Becoming Alaskan: Firewood

Firewood on the front porch

Firewood is a pretty big deal up in Alaska. I don’t have any statistics on how many folks heat with wood, but it sure feels like everyone does. It’s becoming less common within Homer city limits as households switch over to natural gas, but that’s a fraction of the total number of homes. Let me give you a run down on the heat options up here:

  • Electric – baseboard, or forced air. Expensive (more on this in another post); it’s a bit over 2x the national average per kWh for electricity here in Homer.
  • Heat oil – Toyo/Monitor stove, boiler, or forced air. Pretty common. Many folks have 300 or 500 gallon heat oil drums outside and heat their homes with a Toyo or two. They’re basically beefy, permanently installed space heaters. Heat oil is expensive the price fluctuates with the price of crude.
  • Propane – typically a boiler. Again, expensive and the price fluctuates fairly significantly.
  • Wood – stove, fireplace, or wood fired boiler. We live surrounded by forests. Many people have access to free wood.
  • Don’t. Winterize your house, and wave goodbye until spring.

Primarily for economic reasons, folks heat with wood. It’s also the only heat you can source yourself, without relying on “the man” or “the system”. But heating with wood isn’t as simple as just punching UP or DOWN on the thermostat. You have to secure a source of wood, store it somewhere, learn how to build fires and keep the creosote buildup to a minimum, and so on.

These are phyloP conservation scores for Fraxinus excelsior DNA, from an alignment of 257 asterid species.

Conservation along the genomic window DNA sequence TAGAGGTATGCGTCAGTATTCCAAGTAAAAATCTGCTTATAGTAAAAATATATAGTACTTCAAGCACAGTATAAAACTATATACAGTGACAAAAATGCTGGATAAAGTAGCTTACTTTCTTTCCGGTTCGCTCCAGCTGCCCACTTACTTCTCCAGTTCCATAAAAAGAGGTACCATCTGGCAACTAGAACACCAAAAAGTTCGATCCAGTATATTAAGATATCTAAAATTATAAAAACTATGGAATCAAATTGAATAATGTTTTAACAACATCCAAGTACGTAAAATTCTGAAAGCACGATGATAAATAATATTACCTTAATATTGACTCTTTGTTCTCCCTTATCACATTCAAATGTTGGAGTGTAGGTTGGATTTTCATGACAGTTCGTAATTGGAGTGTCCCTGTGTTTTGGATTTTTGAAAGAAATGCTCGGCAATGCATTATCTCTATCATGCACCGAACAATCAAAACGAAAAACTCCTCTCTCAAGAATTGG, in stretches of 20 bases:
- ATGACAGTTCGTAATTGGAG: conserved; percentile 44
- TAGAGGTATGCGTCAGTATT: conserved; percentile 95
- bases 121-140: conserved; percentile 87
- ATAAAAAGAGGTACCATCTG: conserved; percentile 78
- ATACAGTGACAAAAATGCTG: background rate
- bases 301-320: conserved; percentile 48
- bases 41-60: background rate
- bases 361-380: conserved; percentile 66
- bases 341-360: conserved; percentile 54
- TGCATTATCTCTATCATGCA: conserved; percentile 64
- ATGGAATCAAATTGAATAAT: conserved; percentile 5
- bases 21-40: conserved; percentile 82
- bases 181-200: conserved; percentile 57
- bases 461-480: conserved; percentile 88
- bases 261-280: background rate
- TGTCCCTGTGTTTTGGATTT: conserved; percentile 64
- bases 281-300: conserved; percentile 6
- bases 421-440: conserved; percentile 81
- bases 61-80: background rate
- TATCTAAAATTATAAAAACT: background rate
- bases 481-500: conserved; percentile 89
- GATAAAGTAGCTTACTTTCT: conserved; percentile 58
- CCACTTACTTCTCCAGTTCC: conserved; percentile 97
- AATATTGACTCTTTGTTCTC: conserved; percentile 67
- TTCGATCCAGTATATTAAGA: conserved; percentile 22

Our rental home in the heart of Homer has electric baseboard (long ignored), a Toyo oil stove, and a wood stove. We’ve never used the baseboard heat, and hope never to have to. In an attempt to limit our oil consumption, we tried buying firewood at first. A family moving back to Anchorage was selling 1/2 cord on Craigslist – we snatched that right up. Next we tried buying some firewood from a local business, but couldn’t connect with them. Finally we decided to heck with this, we’re Alaskans now – time to get our own firewood. Plus buying cut, dried/seasoned, delivered spruce around here is ~$225/cord (if you can get on a seller’s list) and we’ll need a few cords this winter. So if you’re willing to put in the labor yourself, you can save some serious dough.

The first challenge to overcome is finding trees that you can cut. After all, every tree is growing in land owned by someone. We don’t own any land, so that’s out. We don’t have any friends up here (yet), so we’re not going to find trees there. There are a few options for harvesting trees from public lands. The State of AK sells permits for $10/cord (a cord of wood is 4’x4’x8′ or 128 cubic feet) to harvest dead trees from state lands. Wood can also be harvested from the Borough lands, but with more restrictions. For example, on Kenai Borough lands, you can’t harvest any more than 3 trees per acre in a calendar year. I believe there are options for firewood harvesting in parks and refuges, in accordance with current regulations. Permits are required, and it’s always for harvesting already dead trees.